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“We sometimes, for example, hear it said,” writes John Stuart Mill in his Principles of Political Economy, “that governments ought to confine themselves to affording protection against force and fraud”; that people should otherwise be “free agents, able to take care of themselves.” But why, he asks, considering all the “other evils” of a market society, should people not be more widely protected by government–that is, “by their own collective strength”? Much like Mill, Paul Krugman likes capitalism’s innovations but not its crises and thinks that government has a duty to facilitate the former and protect us from the latter. He doubts that citizens will get much protection from moguls–or from most economists, for that matter–unless we trouble to grasp how the whole intricate game works, so that our legislators will form a consensus about how to regulate it. Mill supposed that we needed to see “the Dynamics of political economy,” not just “the Statics.” Krugman knows we need Liquidity Traps for Dummies.
So for the past twenty years Krugman has dutifully mapped the patterns, worried the numbers and issued his warnings–as in (now we can say it) his seriously underestimated book The Return of Depression Economics (1999), a primer on the financial busts of Japan, the Asian “tigers” and Latin America, transparently meant to caution Americans about their own vulnerabilities. He could not have chosen a worse time for prophesy than the end of the millennium. Technology markets were booming, Google was just a year old and Enron was voted a Fortune “Most Admired Company” (for the fourth consecutive year). Meanwhile, a budget surplus was accruing, and the Clinton White House, the Federal Reserve and Congress were all in agreement that, say, regulating “credit default swaps” would be an insult to the professionalism of investment bankers.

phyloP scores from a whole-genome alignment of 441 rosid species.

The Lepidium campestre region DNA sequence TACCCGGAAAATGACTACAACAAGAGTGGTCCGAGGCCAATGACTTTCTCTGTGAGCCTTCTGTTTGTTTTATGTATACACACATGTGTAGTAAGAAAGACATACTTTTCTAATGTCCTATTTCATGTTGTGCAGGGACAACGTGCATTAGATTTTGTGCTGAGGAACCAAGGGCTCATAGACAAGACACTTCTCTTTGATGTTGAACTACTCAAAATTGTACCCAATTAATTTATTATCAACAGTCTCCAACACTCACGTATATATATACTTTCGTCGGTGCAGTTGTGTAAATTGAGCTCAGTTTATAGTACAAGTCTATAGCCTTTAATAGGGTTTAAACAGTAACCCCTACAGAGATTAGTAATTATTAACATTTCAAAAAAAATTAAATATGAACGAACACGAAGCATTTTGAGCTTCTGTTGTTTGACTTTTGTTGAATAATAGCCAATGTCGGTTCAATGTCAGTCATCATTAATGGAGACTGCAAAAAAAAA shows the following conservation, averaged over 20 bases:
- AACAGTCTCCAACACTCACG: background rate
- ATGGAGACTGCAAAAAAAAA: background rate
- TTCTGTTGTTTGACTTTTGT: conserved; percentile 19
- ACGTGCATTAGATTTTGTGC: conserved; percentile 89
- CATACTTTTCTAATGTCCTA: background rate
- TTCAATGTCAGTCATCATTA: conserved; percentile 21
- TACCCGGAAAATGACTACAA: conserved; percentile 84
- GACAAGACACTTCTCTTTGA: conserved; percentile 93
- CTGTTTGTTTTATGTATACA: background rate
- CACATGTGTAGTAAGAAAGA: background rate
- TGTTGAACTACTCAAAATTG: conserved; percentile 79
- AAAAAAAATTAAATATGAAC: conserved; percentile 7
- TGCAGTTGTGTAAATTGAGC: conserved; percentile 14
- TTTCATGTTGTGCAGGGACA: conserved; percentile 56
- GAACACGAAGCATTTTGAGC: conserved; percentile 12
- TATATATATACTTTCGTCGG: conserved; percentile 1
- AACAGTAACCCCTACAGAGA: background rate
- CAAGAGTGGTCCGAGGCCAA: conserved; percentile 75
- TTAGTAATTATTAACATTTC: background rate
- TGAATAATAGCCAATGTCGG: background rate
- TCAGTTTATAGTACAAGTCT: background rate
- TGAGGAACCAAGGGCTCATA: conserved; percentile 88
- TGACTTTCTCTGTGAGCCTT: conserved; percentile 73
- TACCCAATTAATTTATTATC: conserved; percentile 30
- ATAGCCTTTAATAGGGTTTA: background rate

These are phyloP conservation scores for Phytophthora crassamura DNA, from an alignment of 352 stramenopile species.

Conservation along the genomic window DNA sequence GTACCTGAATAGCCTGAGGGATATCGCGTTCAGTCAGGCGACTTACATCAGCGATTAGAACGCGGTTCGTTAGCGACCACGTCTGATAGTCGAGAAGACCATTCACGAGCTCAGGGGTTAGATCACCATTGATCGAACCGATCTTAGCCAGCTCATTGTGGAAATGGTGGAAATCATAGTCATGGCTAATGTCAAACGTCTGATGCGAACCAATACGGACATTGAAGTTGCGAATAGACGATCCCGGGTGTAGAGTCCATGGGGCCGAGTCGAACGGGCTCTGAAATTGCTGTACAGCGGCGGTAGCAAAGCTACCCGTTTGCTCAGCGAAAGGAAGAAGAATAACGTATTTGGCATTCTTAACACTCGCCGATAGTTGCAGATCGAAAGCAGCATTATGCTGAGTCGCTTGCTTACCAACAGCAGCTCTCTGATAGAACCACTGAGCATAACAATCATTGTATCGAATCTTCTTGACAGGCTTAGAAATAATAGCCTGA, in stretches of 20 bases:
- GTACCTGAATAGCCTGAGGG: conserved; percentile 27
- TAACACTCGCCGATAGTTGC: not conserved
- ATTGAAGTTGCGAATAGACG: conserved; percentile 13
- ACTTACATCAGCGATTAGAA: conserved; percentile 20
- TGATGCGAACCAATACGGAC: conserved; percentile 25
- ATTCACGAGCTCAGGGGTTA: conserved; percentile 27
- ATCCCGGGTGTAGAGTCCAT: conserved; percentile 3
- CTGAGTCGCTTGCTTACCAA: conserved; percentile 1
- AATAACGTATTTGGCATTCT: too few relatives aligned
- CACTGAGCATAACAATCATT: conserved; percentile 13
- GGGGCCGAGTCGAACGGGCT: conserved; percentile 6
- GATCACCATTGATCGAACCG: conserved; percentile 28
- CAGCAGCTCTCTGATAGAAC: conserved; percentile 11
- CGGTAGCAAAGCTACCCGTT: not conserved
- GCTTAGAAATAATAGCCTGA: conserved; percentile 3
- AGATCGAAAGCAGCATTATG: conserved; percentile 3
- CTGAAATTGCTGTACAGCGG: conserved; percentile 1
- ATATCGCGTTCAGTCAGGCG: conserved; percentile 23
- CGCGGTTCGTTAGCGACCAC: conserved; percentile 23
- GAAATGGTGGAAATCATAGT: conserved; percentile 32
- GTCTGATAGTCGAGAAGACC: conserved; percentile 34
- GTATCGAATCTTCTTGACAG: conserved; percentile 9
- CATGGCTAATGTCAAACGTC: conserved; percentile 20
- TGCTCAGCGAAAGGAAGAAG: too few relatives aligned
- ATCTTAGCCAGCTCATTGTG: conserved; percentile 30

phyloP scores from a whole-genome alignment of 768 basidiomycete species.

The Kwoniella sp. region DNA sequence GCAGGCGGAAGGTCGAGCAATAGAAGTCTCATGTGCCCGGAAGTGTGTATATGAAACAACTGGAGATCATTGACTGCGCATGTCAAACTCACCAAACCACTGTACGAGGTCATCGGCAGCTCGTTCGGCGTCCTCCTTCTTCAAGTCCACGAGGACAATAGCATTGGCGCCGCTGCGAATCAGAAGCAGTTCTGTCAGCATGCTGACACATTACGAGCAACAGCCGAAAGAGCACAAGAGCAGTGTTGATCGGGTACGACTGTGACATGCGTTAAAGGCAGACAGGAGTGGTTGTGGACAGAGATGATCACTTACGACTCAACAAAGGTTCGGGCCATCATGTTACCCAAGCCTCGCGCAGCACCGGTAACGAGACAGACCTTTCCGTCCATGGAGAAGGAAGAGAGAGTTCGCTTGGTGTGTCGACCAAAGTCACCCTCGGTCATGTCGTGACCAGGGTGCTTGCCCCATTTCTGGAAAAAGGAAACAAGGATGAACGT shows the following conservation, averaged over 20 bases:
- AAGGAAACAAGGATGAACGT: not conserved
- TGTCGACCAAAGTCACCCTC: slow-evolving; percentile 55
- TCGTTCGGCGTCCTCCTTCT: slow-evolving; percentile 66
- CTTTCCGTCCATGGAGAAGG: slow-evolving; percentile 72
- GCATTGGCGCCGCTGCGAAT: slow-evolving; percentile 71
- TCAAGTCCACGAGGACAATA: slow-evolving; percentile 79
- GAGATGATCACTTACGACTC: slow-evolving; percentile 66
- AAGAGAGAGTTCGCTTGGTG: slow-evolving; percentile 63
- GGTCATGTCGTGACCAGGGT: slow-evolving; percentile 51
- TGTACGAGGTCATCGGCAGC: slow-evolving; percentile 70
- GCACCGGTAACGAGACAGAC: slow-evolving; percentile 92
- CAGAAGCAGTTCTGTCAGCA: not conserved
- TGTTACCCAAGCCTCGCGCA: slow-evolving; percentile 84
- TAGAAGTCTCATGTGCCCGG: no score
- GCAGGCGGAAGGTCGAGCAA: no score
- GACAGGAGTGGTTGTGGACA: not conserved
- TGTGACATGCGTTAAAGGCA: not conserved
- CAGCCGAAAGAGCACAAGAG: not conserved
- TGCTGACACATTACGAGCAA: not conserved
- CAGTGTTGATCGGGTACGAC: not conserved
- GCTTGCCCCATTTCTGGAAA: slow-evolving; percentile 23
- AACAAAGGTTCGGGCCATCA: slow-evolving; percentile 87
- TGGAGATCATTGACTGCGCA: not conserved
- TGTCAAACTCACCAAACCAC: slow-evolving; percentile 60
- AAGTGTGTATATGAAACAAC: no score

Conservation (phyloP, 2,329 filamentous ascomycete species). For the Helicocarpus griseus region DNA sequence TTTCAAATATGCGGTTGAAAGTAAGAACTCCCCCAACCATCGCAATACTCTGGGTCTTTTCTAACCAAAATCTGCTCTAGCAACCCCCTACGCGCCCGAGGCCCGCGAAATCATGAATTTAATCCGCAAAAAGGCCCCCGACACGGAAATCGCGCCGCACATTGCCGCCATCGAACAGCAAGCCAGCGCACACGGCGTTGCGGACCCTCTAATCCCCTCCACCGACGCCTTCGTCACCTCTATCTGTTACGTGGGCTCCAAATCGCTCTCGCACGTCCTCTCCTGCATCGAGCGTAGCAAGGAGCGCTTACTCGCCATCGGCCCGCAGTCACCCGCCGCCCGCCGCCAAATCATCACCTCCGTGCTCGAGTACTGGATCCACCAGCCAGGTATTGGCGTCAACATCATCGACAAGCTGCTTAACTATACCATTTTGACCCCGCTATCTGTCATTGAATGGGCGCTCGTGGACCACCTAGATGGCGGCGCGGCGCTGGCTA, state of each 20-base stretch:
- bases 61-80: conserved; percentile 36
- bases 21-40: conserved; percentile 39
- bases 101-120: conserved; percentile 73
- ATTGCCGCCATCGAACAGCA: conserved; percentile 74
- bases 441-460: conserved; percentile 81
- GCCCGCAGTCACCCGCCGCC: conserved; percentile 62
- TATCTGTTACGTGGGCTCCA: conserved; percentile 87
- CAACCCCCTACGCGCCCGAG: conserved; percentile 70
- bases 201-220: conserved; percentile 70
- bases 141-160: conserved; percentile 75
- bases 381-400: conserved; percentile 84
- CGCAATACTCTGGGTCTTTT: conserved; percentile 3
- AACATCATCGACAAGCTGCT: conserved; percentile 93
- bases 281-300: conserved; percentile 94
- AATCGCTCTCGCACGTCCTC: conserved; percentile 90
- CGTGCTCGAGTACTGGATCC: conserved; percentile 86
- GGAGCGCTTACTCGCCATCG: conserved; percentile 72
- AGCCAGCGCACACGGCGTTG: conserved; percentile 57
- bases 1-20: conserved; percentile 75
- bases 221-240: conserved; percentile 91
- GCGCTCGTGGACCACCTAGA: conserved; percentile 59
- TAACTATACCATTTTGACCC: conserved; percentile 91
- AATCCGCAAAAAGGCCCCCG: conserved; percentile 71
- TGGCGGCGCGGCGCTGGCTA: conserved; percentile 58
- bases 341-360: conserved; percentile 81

What about the problems that had recently hobbled other economies? Would not Wall Street rehearse Japan’s recession? Then again, most thought, what did the Japanese, with their computerless offices and hierarchical keiretsu, have to do with entrepreneurial, Lotus Notes-enveloped us? Mexico’s politically inbred financial institutions? What board member of an American insurance company–wired with information, faithful to shareholder value–would allow its executives to underwrite high-risk bets, or indeed any transactions, without appropriate reserves? I was, at the time, director of intellectual capital at KPMG International, designing a worldwide intranet for auditors and consultants; our news filters were programmed to cause any story with the word “Greenspan” in it to leap onto 100,000 desktops. The digerati, successive presidents of the United States–Andrea Mitchell, too!–seemed under the spell of the old Atlas’s shrugs. But young Krugman, I was told (and might here and there say), didn’t “get it.”